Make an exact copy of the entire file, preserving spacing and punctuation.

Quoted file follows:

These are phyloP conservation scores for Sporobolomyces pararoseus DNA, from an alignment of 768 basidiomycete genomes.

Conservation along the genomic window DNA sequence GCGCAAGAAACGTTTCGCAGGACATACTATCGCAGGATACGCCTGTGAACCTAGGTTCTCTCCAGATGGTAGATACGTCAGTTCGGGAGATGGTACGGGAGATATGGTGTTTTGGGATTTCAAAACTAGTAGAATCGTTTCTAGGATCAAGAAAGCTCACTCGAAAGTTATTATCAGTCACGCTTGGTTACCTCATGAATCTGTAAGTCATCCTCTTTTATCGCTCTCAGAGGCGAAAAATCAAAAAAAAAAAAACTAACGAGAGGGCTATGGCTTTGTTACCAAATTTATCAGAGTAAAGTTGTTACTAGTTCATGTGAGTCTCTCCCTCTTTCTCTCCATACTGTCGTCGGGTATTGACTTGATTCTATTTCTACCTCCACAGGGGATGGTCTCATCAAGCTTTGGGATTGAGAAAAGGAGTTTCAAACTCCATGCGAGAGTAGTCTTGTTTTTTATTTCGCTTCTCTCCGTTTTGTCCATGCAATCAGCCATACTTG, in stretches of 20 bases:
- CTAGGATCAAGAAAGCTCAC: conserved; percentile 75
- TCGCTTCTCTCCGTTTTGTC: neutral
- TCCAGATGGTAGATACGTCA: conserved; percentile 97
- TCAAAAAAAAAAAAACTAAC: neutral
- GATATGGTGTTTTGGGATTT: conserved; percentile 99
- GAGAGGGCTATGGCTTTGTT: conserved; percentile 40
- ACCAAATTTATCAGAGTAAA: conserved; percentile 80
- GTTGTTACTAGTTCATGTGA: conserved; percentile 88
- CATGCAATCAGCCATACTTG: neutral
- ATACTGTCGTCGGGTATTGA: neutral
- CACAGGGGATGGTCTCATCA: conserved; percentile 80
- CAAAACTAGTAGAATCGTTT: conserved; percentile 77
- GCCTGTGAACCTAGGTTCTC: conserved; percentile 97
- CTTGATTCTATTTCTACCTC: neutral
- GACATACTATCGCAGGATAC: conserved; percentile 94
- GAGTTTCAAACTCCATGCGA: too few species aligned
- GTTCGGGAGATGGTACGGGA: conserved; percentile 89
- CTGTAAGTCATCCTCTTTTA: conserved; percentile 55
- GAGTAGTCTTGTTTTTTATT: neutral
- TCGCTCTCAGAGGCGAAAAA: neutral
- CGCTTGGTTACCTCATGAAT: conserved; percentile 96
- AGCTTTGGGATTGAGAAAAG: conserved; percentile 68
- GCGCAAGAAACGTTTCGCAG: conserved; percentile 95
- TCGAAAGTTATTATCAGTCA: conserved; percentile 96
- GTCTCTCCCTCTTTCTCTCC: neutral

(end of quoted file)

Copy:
These are phyloP conservation scores for Sporobolomyces pararoseus DNA, from an alignment of 768 basidiomycete genomes.

Conservation along the genomic window DNA sequence GCGCAAGAAACGTTTCGCAGGACATACTATCGCAGGATACGCCTGTGAACCTAGGTTCTCTCCAGATGGTAGATACGTCAGTTCGGGAGATGGTACGGGAGATATGGTGTTTTGGGATTTCAAAACTAGTAGAATCGTTTCTAGGATCAAGAAAGCTCACTCGAAAGTTATTATCAGTCACGCTTGGTTACCTCATGAATCTGTAAGTCATCCTCTTTTATCGCTCTCAGAGGCGAAAAATCAAAAAAAAAAAAACTAACGAGAGGGCTATGGCTTTGTTACCAAATTTATCAGAGTAAAGTTGTTACTAGTTCATGTGAGTCTCTCCCTCTTTCTCTCCATACTGTCGTCGGGTATTGACTTGATTCTATTTCTACCTCCACAGGGGATGGTCTCATCAAGCTTTGGGATTGAGAAAAGGAGTTTCAAACTCCATGCGAGAGTAGTCTTGTTTTTTATTTCGCTTCTCTCCGTTTTGTCCATGCAATCAGCCATACTTG, in stretches of 20 bases:
- CTAGGATCAAGAAAGCTCAC: conserved; percentile 75
- TCGCTTCTCTCCGTTTTGTC: neutral
- TCCAGATGGTAGATACGTCA: conserved; percentile 97
- TCAAAAAAAAAAAAACTAAC: neutral
- GATATGGTGTTTTGGGATTT: conserved; percentile 99
- GAGAGGGCTATGGCTTTGTT: conserved; percentile 40
- ACCAAATTTATCAGAGTAAA: conserved; percentile 80
- GTTGTTACTAGTTCATGTGA: conserved; percentile 88
- CATGCAATCAGCCATACTTG: neutral
- ATACTGTCGTCGGGTATTGA: neutral
- CACAGGGGATGGTCTCATCA: conserved; percentile 80
- CAAAACTAGTAGAATCGTTT: conserved; percentile 77
- GCCTGTGAACCTAGGTTCTC: conserved; percentile 97
- CTTGATTCTATTTCTACCTC: neutral
- GACATACTATCGCAGGATAC: conserved; percentile 94
- GAGTTTCAAACTCCATGCGA: too few species aligned
- GTTCGGGAGATGGTACGGGA: conserved; percentile 89
- CTGTAAGTCATCCTCTTTTA: conserved; percentile 55
- GAGTAGTCTTGTTTTTTATT: neutral
- TCGCTCTCAGAGGCGAAAAA: neutral
- CGCTTGGTTACCTCATGAAT: conserved; percentile 96
- AGCTTTGGGATTGAGAAAAG: conserved; percentile 68
- GCGCAAGAAACGTTTCGCAG: conserved; percentile 95
- TCGAAAGTTATTATCAGTCA: conserved; percentile 96
- GTCTCTCCCTCTTTCTCTCC: neutral